And don’t you ever come to the forums and complain about being heavy again. You are wrong. Don’t spread misinformation. Either you are not able to perform at the performance ceiling in your category, and then it doesn’t matter if you are light or heavy. You will get dropped in a climb either way. Or you are a real contender and can touch the upper W/kg limit, and then you are not disadvantaged at all by being heavy. In fact, you have the upper hand.

The Takeaway

So what is your takeaway from this post? That you should go buy some cake, french fries and some jars of peanut butter and start gaining weight? No, it’s not weight per se that gives an advantage but the part of it that is muscle volume. And we are talking muscle volume in absolute terms, not relative terms where you factor in body fat.

If you are a little chubby with a nice dad bod but stay on top of your category in terms of W/kg, then you still more than likely have higher absolute muscle volume than a rider 30 kg lighter than you. This translates into higher Watts. And that still gives you an advantage, even if that lighter rider can produce the same W/kg as you.

Of course you only stand to gain from losing excess body fat. It will improve your W/kg if nothing else. Just watch it so you don’t get that dreaded upgrade. You can always do what I do. Cruise!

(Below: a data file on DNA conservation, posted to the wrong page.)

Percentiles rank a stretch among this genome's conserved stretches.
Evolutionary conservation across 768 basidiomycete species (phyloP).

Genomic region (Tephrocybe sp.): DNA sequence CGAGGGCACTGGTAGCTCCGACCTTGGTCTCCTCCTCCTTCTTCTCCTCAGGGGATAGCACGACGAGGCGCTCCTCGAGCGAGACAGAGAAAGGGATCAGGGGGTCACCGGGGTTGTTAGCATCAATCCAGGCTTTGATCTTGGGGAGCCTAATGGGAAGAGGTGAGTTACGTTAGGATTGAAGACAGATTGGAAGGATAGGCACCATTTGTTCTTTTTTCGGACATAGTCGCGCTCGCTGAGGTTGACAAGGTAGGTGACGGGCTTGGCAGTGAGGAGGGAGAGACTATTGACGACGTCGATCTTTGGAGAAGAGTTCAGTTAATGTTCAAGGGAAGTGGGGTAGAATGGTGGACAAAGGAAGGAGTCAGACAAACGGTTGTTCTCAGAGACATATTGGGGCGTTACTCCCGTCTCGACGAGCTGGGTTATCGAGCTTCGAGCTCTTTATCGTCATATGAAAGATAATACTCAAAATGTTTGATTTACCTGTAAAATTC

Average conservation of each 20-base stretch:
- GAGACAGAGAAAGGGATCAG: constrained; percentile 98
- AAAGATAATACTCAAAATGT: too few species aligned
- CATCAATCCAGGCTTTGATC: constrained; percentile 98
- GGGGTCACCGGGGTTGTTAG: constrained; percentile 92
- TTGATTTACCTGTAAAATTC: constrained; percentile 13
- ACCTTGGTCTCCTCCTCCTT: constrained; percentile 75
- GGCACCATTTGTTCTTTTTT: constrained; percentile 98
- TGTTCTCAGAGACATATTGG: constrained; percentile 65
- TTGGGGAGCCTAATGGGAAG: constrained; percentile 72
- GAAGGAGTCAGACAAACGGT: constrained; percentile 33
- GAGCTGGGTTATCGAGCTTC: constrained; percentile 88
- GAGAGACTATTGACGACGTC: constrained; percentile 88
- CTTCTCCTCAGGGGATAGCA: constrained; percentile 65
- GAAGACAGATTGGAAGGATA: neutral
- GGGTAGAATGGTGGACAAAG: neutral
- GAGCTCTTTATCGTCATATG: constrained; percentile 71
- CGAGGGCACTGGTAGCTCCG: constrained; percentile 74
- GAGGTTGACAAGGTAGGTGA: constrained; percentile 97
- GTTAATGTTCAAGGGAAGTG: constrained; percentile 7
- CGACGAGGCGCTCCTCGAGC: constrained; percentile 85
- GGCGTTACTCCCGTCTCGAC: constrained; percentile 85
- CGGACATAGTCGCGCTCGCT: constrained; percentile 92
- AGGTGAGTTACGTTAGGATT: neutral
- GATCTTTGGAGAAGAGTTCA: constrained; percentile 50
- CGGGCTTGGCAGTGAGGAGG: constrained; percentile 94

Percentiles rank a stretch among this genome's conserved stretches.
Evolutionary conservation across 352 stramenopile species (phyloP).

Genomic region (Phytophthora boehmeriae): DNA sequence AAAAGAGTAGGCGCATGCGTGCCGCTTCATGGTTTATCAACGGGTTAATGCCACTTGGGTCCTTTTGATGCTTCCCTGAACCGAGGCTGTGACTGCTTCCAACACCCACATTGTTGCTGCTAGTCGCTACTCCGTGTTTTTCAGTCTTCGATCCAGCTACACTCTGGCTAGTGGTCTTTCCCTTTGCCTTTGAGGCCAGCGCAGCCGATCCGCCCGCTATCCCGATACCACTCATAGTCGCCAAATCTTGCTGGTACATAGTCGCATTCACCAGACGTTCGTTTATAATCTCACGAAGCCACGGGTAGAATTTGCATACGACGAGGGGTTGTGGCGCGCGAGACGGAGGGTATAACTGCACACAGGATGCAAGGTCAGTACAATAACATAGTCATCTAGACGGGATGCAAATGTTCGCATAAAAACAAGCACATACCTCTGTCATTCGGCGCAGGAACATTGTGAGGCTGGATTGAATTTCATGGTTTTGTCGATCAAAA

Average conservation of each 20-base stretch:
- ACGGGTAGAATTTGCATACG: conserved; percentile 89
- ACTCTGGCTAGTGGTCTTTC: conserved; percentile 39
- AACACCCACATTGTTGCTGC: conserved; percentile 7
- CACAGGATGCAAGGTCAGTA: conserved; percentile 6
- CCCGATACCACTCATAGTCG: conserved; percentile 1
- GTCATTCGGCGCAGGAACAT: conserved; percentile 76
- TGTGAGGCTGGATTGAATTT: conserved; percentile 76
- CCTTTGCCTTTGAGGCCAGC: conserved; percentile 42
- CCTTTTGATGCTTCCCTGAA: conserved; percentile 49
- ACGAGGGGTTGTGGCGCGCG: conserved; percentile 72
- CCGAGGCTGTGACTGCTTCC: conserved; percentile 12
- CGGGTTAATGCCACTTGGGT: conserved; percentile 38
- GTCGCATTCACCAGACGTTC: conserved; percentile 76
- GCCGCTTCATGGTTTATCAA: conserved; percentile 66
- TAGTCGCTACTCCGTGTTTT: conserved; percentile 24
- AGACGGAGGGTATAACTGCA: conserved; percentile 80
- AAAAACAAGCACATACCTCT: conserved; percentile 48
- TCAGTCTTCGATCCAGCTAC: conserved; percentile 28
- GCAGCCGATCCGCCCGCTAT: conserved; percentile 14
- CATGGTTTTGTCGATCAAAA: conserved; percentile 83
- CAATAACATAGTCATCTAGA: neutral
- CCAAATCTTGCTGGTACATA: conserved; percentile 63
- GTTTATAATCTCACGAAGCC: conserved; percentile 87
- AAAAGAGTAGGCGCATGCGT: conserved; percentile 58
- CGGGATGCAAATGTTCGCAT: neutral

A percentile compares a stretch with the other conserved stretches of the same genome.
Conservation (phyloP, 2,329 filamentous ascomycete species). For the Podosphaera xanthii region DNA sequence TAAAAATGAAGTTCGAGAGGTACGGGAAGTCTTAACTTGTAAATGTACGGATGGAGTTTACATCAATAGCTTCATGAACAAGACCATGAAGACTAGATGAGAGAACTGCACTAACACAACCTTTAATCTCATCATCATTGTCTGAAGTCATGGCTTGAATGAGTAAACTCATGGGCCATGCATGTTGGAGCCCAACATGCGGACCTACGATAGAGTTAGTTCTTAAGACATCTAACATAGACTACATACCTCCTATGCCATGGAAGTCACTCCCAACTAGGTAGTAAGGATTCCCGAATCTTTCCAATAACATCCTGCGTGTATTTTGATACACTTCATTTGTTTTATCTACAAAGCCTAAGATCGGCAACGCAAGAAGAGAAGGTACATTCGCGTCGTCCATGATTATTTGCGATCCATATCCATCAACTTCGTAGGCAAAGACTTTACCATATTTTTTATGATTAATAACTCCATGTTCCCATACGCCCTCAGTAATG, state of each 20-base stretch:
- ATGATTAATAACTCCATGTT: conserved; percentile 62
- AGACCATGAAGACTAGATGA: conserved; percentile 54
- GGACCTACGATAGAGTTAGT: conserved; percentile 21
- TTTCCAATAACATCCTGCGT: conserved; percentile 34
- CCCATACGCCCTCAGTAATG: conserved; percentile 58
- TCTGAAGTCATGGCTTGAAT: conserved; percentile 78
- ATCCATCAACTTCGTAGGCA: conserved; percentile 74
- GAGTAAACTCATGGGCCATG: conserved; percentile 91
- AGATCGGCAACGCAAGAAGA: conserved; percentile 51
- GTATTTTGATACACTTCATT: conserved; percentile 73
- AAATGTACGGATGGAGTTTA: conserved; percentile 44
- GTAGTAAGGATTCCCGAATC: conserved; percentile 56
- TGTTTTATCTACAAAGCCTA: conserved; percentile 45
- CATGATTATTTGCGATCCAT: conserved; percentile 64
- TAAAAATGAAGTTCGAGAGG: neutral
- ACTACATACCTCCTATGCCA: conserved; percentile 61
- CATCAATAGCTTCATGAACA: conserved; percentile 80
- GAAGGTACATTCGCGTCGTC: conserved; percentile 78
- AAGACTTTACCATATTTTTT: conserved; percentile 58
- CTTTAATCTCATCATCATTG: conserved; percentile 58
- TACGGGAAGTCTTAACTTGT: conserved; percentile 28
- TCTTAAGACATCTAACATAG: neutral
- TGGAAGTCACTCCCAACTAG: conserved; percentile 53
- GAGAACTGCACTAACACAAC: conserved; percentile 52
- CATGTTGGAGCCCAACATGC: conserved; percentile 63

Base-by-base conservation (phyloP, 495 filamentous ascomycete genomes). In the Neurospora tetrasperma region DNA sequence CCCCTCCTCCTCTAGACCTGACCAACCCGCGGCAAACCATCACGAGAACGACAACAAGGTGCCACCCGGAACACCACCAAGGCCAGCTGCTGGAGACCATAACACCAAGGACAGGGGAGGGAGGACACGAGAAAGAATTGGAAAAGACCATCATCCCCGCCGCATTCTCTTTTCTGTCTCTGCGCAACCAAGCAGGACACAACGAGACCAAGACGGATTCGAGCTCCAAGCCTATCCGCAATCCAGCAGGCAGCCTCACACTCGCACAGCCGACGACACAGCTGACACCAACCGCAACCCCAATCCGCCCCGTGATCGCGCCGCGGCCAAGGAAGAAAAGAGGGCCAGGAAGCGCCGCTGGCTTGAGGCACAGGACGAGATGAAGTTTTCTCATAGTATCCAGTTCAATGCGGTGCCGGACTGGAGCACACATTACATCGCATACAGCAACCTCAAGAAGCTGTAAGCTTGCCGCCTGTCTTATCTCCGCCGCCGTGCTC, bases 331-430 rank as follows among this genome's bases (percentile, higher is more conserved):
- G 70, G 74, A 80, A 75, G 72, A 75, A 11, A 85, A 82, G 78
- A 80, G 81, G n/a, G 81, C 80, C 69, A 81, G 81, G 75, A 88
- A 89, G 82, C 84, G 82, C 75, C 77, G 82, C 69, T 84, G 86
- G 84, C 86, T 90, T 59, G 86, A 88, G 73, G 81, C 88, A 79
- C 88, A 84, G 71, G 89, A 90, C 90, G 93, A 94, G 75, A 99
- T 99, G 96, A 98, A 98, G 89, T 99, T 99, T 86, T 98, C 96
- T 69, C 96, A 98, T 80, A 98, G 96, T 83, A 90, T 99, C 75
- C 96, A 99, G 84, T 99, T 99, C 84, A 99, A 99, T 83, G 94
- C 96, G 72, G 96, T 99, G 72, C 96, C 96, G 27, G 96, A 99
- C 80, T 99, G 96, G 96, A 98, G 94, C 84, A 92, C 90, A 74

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Cruiser Sunday Studies – Part 3

We turn again to our investigations of ZwiftPower race data. In the second of the recent Cruiser Sunday posts I discussed briefly whether the spotted difference between cat A and cat C with regards to relative effort levels among top contenders was statistically significant. Now we will try to analyze race data properly, with a third approach.

An Explanatory Sidetrack

We will start with a little loop before we get back on track. Imagine you have kids and that you recently moved to a new area. There are two nearby schools to put your kids in and you have the choice between either and want to choose the one where the students have the highest grades. Is there a difference at all, and if there is, can we somehow determine whether that difference is not just random?

Or let’s make it really simple. You and a friend throw dice. You roll a die 100 times each. The objective is to score the highest total. If the dice are fair, then there should be no difference between your results, right? Or rather, there will be a difference but only a small one. Either of you had a streak of luck resulting in a slightly higher total. Do it all again and it might be reversed.